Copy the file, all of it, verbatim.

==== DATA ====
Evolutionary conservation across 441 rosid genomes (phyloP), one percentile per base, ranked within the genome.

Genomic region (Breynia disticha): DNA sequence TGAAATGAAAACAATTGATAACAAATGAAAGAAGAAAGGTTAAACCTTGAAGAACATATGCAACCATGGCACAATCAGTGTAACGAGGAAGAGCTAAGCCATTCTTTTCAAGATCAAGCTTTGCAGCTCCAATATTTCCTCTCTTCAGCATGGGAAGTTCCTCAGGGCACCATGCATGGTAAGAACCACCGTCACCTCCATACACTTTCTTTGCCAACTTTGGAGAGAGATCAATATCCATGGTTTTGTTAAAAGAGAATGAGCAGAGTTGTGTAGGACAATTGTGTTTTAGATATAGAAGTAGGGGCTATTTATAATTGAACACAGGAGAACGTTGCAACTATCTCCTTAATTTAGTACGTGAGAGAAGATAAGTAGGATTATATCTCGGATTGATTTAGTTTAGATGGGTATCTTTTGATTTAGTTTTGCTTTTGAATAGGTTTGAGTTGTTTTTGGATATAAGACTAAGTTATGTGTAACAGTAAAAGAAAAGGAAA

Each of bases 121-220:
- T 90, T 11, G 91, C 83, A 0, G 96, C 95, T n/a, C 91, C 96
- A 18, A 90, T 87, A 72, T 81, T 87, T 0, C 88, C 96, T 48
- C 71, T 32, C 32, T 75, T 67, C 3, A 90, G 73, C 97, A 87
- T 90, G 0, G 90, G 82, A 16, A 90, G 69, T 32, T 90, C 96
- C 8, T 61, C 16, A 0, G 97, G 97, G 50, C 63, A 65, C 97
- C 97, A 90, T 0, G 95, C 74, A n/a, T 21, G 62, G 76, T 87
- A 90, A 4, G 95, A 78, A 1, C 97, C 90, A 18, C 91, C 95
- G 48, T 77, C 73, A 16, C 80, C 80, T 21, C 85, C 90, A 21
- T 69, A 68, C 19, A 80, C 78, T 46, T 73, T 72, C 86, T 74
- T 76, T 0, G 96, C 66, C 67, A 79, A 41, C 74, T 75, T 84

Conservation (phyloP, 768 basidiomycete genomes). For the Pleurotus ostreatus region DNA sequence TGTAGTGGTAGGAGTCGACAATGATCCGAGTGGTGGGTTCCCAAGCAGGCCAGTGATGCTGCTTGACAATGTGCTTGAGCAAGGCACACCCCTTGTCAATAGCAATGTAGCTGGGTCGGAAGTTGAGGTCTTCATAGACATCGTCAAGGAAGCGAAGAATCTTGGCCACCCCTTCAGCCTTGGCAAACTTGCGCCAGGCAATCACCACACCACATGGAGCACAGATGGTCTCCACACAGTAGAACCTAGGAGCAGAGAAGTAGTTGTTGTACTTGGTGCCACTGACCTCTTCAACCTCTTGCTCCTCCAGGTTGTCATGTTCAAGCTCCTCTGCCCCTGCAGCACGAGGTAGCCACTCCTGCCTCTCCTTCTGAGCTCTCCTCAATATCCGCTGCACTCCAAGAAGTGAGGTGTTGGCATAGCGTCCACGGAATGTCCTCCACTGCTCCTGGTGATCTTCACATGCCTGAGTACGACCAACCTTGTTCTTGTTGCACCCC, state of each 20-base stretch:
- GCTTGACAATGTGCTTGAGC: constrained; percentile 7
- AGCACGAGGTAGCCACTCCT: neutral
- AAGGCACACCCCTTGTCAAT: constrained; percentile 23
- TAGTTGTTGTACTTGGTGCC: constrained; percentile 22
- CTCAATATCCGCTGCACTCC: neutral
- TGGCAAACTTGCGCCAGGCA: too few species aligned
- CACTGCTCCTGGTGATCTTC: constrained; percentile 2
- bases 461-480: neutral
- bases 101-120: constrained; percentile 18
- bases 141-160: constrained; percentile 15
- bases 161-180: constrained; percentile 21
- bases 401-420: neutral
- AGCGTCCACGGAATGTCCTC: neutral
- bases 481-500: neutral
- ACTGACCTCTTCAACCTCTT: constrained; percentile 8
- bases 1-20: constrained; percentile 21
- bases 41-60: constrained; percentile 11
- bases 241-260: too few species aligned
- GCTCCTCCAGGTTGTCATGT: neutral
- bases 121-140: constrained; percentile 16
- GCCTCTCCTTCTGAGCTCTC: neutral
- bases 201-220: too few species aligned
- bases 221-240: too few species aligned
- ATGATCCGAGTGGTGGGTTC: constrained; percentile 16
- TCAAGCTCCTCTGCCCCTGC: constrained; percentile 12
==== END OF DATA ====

Evolutionary conservation across 441 rosid genomes (phyloP), one percentile per base, ranked within the genome.

Genomic region (Breynia disticha): DNA sequence TGAAATGAAAACAATTGATAACAAATGAAAGAAGAAAGGTTAAACCTTGAAGAACATATGCAACCATGGCACAATCAGTGTAACGAGGAAGAGCTAAGCCATTCTTTTCAAGATCAAGCTTTGCAGCTCCAATATTTCCTCTCTTCAGCATGGGAAGTTCCTCAGGGCACCATGCATGGTAAGAACCACCGTCACCTCCATACACTTTCTTTGCCAACTTTGGAGAGAGATCAATATCCATGGTTTTGTTAAAAGAGAATGAGCAGAGTTGTGTAGGACAATTGTGTTTTAGATATAGAAGTAGGGGCTATTTATAATTGAACACAGGAGAACGTTGCAACTATCTCCTTAATTTAGTACGTGAGAGAAGATAAGTAGGATTATATCTCGGATTGATTTAGTTTAGATGGGTATCTTTTGATTTAGTTTTGCTTTTGAATAGGTTTGAGTTGTTTTTGGATATAAGACTAAGTTATGTGTAACAGTAAAAGAAAAGGAAA

Each of bases 121-220:
- T 90, T 11, G 91, C 83, A 0, G 96, C 95, T n/a, C 91, C 96
- A 18, A 90, T 87, A 72, T 81, T 87, T 0, C 88, C 96, T 48
- C 71, T 32, C 32, T 75, T 67, C 3, A 90, G 73, C 97, A 87
- T 90, G 0, G 90, G 82, A 16, A 90, G 69, T 32, T 90, C 96
- C 8, T 61, C 16, A 0, G 97, G 97, G 50, C 63, A 65, C 97
- C 97, A 90, T 0, G 95, C 74, A n/a, T 21, G 62, G 76, T 87
- A 90, A 4, G 95, A 78, A 1, C 97, C 90, A 18, C 91, C 95
- G 48, T 77, C 73, A 16, C 80, C 80, T 21, C 85, C 90, A 21
- T 69, A 68, C 19, A 80, C 78, T 46, T 73, T 72, C 86, T 74
- T 76, T 0, G 96, C 66, C 67, A 79, A 41, C 74, T 75, T 84

Conservation (phyloP, 768 basidiomycete genomes). For the Pleurotus ostreatus region DNA sequence TGTAGTGGTAGGAGTCGACAATGATCCGAGTGGTGGGTTCCCAAGCAGGCCAGTGATGCTGCTTGACAATGTGCTTGAGCAAGGCACACCCCTTGTCAATAGCAATGTAGCTGGGTCGGAAGTTGAGGTCTTCATAGACATCGTCAAGGAAGCGAAGAATCTTGGCCACCCCTTCAGCCTTGGCAAACTTGCGCCAGGCAATCACCACACCACATGGAGCACAGATGGTCTCCACACAGTAGAACCTAGGAGCAGAGAAGTAGTTGTTGTACTTGGTGCCACTGACCTCTTCAACCTCTTGCTCCTCCAGGTTGTCATGTTCAAGCTCCTCTGCCCCTGCAGCACGAGGTAGCCACTCCTGCCTCTCCTTCTGAGCTCTCCTCAATATCCGCTGCACTCCAAGAAGTGAGGTGTTGGCATAGCGTCCACGGAATGTCCTCCACTGCTCCTGGTGATCTTCACATGCCTGAGTACGACCAACCTTGTTCTTGTTGCACCCC, state of each 20-base stretch:
- GCTTGACAATGTGCTTGAGC: constrained; percentile 7
- AGCACGAGGTAGCCACTCCT: neutral
- AAGGCACACCCCTTGTCAAT: constrained; percentile 23
- TAGTTGTTGTACTTGGTGCC: constrained; percentile 22
- CTCAATATCCGCTGCACTCC: neutral
- TGGCAAACTTGCGCCAGGCA: too few species aligned
- CACTGCTCCTGGTGATCTTC: constrained; percentile 2
- bases 461-480: neutral
- bases 101-120: constrained; percentile 18
- bases 141-160: constrained; percentile 15
- bases 161-180: constrained; percentile 21
- bases 401-420: neutral
- AGCGTCCACGGAATGTCCTC: neutral
- bases 481-500: neutral
- ACTGACCTCTTCAACCTCTT: constrained; percentile 8
- bases 1-20: constrained; percentile 21
- bases 41-60: constrained; percentile 11
- bases 241-260: too few species aligned
- GCTCCTCCAGGTTGTCATGT: neutral
- bases 121-140: constrained; percentile 16
- GCCTCTCCTTCTGAGCTCTC: neutral
- bases 201-220: too few species aligned
- bases 221-240: too few species aligned
- ATGATCCGAGTGGTGGGTTC: constrained; percentile 16
- TCAAGCTCCTCTGCCCCTGC: constrained; percentile 12